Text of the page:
Opinion

Michaels: Fake tans on teens are stupid, tacky and banned

Who knew Health Minister Mike de Jong would need to get between B.C. teenagers and their desire for orange skin?

One would have thought the frightful looking cast of the Jersey Shore or a fear of melanoma would have become a deterrent long ago, but according to Kathryn Seely, director of public issues for the Canadian Cancer Society, that's not the case.

“Our most recent research shows that up to a quarter of youths still use indoor tanning beds," she said, after the provincial announcement that minors will soon be restricted from using commercial tanning beds unless they’re provided a prescription by a medical doctor.

It begs the question, is there something wrong with parents?

Things is, young people have a developing frontal lobe that gives them a pass on a lot of stupid/impetuous decisions until their early 20s. It's the reason why I don't beat myself up when I notice the faint scars from piercings acquired during the grunge era.

Presumably, however, most parents have fully functioning brains, that allow them to make comment on matters more dire than a lapse in fashion sense.

Tanning beds have been shown to increase the risk of melanoma—the third-most commonly diagnosed cancer in youths between the ages of 15 and 29—by 75 per cent.

So when one-quarter of Canadian parents see their children heading home with a preternatural glow why don't they say "hey, Sally, why are you taking steps to age rapidly?"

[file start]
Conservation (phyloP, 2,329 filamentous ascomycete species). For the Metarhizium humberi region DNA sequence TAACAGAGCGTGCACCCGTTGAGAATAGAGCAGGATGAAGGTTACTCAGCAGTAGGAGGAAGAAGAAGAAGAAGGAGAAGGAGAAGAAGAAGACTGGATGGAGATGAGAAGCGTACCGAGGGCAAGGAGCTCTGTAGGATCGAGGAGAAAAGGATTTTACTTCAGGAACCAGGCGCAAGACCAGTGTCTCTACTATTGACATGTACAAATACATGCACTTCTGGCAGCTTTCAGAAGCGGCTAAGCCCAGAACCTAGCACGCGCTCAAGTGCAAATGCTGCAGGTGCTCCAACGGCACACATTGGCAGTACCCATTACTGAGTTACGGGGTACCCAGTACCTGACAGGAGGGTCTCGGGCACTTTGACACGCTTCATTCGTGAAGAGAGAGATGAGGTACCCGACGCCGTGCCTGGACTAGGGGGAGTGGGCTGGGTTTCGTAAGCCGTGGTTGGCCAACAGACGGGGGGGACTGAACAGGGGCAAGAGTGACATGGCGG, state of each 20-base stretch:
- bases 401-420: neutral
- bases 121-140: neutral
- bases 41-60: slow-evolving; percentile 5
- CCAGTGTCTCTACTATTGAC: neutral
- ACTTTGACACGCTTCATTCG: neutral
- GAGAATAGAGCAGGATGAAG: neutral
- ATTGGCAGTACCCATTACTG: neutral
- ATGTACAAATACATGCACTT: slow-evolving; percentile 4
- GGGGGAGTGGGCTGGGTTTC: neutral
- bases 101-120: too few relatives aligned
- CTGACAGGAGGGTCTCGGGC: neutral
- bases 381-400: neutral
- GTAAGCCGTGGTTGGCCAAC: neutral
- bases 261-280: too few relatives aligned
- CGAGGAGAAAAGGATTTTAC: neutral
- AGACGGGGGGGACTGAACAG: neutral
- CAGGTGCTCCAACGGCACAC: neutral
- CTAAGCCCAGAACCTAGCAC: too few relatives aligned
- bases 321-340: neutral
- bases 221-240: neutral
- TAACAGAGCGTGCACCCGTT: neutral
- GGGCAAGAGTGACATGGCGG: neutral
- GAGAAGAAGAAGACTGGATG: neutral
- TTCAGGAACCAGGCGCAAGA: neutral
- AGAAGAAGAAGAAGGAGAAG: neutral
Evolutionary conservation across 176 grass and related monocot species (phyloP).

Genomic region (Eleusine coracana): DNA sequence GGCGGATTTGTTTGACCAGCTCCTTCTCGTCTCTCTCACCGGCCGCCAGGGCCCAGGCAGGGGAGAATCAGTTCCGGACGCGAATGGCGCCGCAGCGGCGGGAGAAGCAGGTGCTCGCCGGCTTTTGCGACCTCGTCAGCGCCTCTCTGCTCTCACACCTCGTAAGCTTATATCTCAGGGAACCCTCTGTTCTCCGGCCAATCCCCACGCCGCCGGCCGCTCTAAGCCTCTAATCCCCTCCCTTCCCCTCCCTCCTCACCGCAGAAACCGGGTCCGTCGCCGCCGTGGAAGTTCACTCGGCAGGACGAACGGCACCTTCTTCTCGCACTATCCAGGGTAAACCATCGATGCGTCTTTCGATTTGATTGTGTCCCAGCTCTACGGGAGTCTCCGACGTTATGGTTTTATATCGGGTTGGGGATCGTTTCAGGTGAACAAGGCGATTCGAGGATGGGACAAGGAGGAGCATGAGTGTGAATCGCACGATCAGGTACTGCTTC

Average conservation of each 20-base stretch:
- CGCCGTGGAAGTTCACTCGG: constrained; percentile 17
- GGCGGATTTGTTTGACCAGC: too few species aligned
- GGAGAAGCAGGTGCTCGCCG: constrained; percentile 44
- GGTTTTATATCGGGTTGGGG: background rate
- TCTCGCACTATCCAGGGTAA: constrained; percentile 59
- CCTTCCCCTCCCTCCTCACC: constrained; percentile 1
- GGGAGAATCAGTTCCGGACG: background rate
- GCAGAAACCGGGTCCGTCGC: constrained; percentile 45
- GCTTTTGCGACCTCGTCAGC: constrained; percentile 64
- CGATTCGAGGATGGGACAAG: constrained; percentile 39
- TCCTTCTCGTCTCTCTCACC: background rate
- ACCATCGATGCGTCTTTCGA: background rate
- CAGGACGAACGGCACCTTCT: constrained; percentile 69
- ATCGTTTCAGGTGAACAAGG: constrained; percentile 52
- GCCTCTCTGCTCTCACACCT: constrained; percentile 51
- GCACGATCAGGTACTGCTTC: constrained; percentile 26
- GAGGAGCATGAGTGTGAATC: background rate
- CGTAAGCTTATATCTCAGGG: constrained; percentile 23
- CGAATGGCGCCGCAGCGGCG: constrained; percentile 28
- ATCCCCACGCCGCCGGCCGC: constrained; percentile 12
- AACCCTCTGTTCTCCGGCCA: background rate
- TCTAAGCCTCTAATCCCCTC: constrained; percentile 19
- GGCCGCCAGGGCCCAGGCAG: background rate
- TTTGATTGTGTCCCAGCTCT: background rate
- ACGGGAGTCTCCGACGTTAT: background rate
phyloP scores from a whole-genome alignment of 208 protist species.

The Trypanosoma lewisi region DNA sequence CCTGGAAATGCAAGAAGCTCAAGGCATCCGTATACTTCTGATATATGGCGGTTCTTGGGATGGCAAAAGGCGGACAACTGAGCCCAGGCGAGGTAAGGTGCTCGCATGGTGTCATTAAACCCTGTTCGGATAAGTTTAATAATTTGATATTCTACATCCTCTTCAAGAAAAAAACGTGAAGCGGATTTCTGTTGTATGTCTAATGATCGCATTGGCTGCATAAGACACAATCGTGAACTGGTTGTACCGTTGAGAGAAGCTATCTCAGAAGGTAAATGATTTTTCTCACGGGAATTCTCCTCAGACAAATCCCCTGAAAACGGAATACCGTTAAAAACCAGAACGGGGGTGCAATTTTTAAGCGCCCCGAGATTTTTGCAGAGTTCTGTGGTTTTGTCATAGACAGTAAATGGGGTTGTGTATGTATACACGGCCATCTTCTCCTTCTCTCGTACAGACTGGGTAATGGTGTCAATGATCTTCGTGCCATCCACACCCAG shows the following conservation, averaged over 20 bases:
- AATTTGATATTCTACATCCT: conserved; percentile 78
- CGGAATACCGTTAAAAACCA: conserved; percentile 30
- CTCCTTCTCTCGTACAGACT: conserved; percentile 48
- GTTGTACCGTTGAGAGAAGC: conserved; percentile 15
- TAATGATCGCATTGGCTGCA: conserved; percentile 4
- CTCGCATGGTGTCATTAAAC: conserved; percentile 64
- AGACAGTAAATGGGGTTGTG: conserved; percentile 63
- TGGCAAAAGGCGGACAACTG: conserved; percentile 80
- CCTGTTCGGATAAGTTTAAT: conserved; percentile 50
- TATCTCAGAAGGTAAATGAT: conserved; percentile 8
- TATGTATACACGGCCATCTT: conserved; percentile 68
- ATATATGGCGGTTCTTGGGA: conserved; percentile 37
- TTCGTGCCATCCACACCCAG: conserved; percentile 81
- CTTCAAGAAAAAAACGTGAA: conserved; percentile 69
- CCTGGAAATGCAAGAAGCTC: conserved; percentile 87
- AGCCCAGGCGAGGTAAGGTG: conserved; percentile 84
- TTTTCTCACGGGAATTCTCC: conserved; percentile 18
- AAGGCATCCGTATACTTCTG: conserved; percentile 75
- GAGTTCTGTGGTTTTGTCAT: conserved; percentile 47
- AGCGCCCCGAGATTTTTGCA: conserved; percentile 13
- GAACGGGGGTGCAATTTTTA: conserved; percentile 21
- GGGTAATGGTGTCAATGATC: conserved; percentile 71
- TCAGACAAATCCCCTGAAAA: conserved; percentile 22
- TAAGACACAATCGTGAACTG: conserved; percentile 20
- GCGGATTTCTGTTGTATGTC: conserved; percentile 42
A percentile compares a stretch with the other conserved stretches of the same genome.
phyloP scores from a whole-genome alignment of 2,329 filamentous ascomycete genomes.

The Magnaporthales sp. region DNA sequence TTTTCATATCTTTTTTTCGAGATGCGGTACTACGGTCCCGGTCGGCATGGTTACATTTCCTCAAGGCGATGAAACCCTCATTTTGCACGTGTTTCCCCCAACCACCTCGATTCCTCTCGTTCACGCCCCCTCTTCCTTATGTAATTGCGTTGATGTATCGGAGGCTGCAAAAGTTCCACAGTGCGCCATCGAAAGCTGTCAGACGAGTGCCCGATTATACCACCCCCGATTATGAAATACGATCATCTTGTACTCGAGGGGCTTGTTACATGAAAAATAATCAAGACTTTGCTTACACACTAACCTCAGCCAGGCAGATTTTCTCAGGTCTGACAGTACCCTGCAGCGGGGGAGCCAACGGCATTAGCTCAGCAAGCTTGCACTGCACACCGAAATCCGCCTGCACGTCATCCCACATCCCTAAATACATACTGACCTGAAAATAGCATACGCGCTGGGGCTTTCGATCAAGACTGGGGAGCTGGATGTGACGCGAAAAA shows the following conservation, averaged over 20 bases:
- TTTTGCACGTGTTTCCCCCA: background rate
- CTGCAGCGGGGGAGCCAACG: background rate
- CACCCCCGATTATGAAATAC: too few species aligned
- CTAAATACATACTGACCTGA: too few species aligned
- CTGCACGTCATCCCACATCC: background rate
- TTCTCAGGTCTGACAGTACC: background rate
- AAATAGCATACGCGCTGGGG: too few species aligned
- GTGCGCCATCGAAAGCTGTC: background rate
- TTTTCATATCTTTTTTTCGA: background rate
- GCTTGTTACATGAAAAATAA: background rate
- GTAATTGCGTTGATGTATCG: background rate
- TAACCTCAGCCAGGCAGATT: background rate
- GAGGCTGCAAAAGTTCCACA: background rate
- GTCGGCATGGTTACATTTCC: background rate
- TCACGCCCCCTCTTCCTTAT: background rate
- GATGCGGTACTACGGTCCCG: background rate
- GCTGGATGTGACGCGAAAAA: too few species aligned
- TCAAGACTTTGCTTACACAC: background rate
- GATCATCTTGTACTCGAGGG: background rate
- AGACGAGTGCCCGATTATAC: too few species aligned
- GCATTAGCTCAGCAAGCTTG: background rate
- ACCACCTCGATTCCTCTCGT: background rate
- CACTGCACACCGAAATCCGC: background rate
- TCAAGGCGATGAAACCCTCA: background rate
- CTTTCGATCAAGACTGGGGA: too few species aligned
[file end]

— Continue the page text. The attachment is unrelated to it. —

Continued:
And: "Do you really want to suffer the pain of ridding yourself of skin cancer (knock on wood it's possible) for the short term gain of a tan?"

Or, finally: "Howzabout discussing the ways you don't become a drain on health care?"

Perhaps these conversations aren't being held because the bulk of Canadian adults are suffering from a historic position of privilege, coupled with a blissful dose of ignorance.

Most of us can't fathom a world where sun-worshiping is just as distasteful  as lighting up a cigarette in the middle of a daycare.

But there are countries in Asia where it's the norm to see women walk around with full plastic face masks to ensure they don't suffer the aging effects of the sun.

Australians are inundated with public service announcements warning citizens of the deadly effects of the sun and related rising costs of health care. So much so, that it almost dwarfs  Canada's fight to make people stop smoking.

We're still in pretty good stead in this corner of the world when it comes to natural sources of vitamin D, so maybe the cancer society's 25 per cent estimate isn't a sign of stupidity.

Maybe it's a sign Canadians need a little less legislation and a lot more education.

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